Sunday, January 24, 2010

Homemade Italian Bread and Lasagna - recipes

 Last night, after dithering the day away with a nap and errands, I was feeling particularly domestic and wanted to make a special meal for our "date night." So I made Italian bread and lasagna.
   In theory, we would save money by NOT going out to eat and NOT seeing a movie, which would allow us to rationalize a book purchase at Barnes and Noble. Peter wanted to buy a Flash book (computer programming stuff), it was $50 and he could not justify it. I purchased 2 more books by Shannon Hale. The first book in her series is Goose Girl. It is located in Young Adult/Teen fiction. I listened to it over Christmas and enjoyed it. She is an LDS writer. The book is of the fantasy genre. It's a good read. She has 4 books in her Books of Bayern series. Goose Girl, Enna Burning, River Secrets, and Forest Born. Check it out if you are interested.

I have digressed, as usual. Back to the main focus - FOOD!
Here are the recipes- enjoy!

Italian Bread
Yield: 2 loaves
3 c. warm water (105-115 degrees)
1 1/2 Tbs. (2 packets) active dry yeast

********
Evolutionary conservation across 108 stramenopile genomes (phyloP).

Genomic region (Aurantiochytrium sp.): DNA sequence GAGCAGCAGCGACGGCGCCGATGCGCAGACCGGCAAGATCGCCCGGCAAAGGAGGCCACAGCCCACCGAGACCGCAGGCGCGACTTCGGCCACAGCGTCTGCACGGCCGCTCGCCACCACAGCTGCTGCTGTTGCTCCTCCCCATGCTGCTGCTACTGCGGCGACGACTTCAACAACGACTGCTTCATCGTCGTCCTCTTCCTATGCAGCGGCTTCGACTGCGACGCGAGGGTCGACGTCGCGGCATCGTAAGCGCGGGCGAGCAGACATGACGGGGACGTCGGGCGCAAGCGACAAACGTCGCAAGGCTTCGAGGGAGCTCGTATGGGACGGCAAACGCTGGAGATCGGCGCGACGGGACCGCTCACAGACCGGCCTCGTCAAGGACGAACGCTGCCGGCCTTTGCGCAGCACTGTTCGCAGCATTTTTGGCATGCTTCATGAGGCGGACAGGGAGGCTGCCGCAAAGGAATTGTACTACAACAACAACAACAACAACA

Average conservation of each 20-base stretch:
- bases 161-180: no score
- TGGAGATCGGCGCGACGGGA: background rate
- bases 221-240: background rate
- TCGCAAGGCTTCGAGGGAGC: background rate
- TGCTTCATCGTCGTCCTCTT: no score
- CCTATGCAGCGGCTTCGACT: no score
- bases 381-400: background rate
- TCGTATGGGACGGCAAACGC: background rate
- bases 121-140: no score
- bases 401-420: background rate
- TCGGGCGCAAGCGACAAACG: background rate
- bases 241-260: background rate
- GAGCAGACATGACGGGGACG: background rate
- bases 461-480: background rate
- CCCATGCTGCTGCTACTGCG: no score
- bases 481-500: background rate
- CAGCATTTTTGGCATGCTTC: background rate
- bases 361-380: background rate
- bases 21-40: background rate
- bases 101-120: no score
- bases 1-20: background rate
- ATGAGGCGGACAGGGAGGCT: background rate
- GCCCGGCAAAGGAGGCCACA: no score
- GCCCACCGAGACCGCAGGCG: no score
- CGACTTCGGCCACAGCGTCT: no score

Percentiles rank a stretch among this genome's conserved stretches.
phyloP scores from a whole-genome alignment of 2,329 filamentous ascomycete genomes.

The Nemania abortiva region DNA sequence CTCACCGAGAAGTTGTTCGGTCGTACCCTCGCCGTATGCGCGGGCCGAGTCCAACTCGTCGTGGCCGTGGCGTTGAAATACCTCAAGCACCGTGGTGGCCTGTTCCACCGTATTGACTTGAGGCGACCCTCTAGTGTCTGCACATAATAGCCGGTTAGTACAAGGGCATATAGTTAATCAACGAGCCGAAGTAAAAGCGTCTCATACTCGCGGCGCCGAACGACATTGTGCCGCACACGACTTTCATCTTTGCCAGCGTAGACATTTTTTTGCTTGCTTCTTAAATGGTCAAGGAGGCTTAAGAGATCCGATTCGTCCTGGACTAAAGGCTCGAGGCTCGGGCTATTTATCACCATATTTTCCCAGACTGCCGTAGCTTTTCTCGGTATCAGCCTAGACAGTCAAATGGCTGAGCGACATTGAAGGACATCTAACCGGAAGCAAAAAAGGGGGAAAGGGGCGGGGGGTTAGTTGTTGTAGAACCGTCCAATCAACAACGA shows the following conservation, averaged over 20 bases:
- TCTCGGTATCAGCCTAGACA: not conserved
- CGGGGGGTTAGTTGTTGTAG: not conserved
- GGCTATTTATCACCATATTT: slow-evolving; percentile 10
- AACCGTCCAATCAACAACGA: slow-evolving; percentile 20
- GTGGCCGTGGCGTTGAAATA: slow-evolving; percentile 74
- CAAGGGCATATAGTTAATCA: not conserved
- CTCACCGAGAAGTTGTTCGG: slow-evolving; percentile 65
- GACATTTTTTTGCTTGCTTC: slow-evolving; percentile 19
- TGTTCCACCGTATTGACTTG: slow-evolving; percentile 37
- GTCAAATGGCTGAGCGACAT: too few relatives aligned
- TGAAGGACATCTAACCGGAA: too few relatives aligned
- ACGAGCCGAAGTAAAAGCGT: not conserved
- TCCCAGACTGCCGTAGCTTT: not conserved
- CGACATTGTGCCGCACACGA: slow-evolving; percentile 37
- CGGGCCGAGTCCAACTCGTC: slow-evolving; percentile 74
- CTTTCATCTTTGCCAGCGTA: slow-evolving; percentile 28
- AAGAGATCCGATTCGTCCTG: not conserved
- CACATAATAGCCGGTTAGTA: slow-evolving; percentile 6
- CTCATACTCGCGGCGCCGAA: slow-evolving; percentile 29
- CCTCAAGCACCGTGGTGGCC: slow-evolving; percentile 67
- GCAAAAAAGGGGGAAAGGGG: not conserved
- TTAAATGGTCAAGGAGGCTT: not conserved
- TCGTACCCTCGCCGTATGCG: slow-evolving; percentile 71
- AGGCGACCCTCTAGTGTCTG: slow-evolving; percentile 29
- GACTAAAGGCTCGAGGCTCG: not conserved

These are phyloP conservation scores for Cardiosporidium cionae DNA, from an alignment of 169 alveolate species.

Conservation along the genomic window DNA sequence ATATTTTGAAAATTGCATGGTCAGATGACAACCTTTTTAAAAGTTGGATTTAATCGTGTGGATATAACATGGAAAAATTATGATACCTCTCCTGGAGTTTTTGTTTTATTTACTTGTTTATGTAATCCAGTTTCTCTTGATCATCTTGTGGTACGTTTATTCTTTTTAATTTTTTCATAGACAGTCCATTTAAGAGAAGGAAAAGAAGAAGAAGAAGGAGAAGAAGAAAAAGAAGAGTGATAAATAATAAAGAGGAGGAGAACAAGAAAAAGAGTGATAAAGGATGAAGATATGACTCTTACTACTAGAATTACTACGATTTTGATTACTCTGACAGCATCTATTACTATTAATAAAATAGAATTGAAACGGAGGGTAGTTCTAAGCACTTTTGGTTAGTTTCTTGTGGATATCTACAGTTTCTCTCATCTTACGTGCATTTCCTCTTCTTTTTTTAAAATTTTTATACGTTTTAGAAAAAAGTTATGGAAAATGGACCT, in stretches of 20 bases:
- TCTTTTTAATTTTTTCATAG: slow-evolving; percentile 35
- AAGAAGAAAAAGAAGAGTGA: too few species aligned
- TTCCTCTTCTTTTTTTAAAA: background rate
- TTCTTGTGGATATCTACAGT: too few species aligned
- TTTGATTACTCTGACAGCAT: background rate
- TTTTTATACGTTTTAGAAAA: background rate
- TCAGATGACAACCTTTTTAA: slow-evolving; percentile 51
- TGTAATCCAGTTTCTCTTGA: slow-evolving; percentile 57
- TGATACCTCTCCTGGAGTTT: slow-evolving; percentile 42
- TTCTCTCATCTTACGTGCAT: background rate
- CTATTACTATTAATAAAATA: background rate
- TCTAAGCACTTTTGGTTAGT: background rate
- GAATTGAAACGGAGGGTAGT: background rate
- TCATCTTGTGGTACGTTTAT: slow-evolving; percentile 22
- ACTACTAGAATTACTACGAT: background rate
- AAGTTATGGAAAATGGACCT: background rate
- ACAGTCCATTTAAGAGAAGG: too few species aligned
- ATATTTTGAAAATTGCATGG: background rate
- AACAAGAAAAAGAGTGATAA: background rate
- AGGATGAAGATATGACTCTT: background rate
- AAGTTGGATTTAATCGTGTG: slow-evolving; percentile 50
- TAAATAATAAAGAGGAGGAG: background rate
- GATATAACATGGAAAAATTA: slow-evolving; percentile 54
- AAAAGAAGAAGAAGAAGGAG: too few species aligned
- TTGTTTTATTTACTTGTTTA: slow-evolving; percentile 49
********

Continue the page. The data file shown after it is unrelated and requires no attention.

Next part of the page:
2 Tbs. plus 1 tsp. sugar, divided
1 Tbs. salt
1/4 c. butter, melted
7-9 c. bread flour ( I used 8 cups)
1 egg white
1. In a small bowl, combine the water, yeast, 1 tsp. sugar. Stir just until yeast is dissolved. Cover with a small plate and let stand until the mixture is bubbly or foamy (5-10 minutes).
2. In a large mixing bowl or in the bowl of a heavy-duty mixer, mix the salt, the remaining sugar, butter, the yeast mixture,  and 3 1/2 c. of the flour. Start mixing.
*Note- Here is where I diverge from the recipe. I added dough conditioner (3 Tbs.) and Vital Wheat Gluten (3 Tbs.). I subtracted 1/2 c. flour from the recipe for these two additions. These two products are available from Honeyville Grain Co. in 3.5 lb. cans. That's where I purchase them. I love Honeyville! They have a store here in Rancho Cucamonga off Milliken Ave. off of 7th Street. If you live here locally, check them out!
Back to the recipe:
Keep adding flour, 1/2 c. at a time, up to 3 cups for a total of 7 cups. The dough should be firm and completely away from the sides of the bowl. If the dough is still sticky, add more flour 1/4 c. at a time, up to the remaining 2 cups. (I used a total of 8 cups).
3. Knead by hand on a lightly floured surface, or with the dough hook on low to medium speed, about 10 minutes. Transfer the dough to a large, lightly greased bowl and turn it once to coat. Cover with a dish towel and let the dough rise in a warm place away from drafts until doubled in bulk, 20-40 minutes (I averaged 40 minutes in my convection oven set to the bread proofing setting. Check out your owners manual to see if your oven has this setting. I love it. A lot of the newer ovens have this setting. In case your owner's manual doesn't tell you, when you proof the bread at 100 degrees you the bread you want to rise on the middle rack and on the very bottom rack put a quart of BOILING water in a 9x13 pan on the very bottom shelf) Grease a baking sheet or sheet pan and set aside (I used my Pampered Chef stoneware large bar pan).